[cnn-photo-caption image="http://i2.cdn.turner.com/cnn/2008/images/12/09/art.drescher.gi.jpg" caption="Fran Drescher is a women's health advocate and a public diplomacy envoy for the State Department."]NEW YORK (CNN) - Actress Fran Drescher has expressed interest in being appointed to the U.S. Senate seat that New York's Hillary Clinton is giving up to become secretary of state, a spokesman for the actress said.
"Fran Drescher, actress, women's health advocate and public diplomacy envoy for the U.S. State Department, announced that she is throwing her hat into the ring of contenders for the senate seat being vacated by Secretary of State-designate Hillary Rodham Clinton," Drescher spokesman Jordan Brown told CNN in a written statement late Monday.
Drescher, 51, is best known for her starring role in the 1990s television comedy "The Nanny" and an adenoidal voice that could strip the rust off an engine block - a talent that might come in handy during a Senate filibuster.
But since a bout with uterine cancer, she has become an activist for better health care for women and was named a State Department public envoy on the issue in September. Drescher recently toured Eastern European countries to raise awareness of the issue on behalf of the State Department.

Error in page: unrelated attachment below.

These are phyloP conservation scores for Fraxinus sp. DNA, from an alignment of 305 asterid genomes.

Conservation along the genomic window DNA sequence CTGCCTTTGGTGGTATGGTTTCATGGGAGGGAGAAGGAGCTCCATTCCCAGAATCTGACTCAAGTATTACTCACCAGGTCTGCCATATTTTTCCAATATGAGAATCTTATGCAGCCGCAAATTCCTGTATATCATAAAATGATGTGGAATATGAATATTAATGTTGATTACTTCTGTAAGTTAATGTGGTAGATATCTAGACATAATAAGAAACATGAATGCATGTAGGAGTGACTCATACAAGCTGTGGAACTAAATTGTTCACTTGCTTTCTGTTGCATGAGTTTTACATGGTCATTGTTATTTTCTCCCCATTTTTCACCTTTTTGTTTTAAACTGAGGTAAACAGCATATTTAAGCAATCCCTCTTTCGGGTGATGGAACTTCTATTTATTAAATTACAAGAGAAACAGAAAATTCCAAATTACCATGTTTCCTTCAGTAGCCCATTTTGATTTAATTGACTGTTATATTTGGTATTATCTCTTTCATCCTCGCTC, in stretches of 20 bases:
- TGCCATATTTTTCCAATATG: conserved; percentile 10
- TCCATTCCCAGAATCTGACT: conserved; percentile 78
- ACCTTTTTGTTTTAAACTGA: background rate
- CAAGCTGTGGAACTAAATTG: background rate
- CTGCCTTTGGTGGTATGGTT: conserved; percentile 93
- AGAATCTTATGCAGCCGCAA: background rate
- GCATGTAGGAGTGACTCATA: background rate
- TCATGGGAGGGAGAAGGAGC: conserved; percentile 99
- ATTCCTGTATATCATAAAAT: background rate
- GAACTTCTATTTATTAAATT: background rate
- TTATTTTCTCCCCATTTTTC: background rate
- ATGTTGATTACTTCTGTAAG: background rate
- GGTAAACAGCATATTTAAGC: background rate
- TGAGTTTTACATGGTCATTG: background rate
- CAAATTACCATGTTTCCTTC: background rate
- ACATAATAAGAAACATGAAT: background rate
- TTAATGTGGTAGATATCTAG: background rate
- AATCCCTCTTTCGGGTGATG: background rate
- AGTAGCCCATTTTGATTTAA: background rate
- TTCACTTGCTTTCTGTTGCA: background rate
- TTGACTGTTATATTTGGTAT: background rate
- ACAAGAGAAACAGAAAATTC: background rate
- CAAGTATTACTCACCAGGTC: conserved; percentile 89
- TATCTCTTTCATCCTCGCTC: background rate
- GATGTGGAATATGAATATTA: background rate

New York Gov. David Paterson will appoint a successor for Clinton, who still must be confirmed by her Senate colleagues for the Cabinet post. That successor would face voters in a special election in 2010.
A spokesman for Patterson did not immediately respond to a request for comment Tuesday morning.
Speculation over Paterson's choice reached a frenzy over the weekend after reports that Caroline Kennedy, daughter of assassinated President John F. Kennedy, had phoned to discuss the position.
Paterson said Monday that Kennedy had called him and "asked a few questions," but dismissed other reports as "gossip."
"And frankly, this is a serious issue which I think is starting to be
treated as some sort of reality TV show," he added.
A senior adviser to Clinton, Philippe Reines, said she would not comment on her possible successors.
"This is entirely Governor Patterson's decision and we're respecting the privacy of his process," Reines said.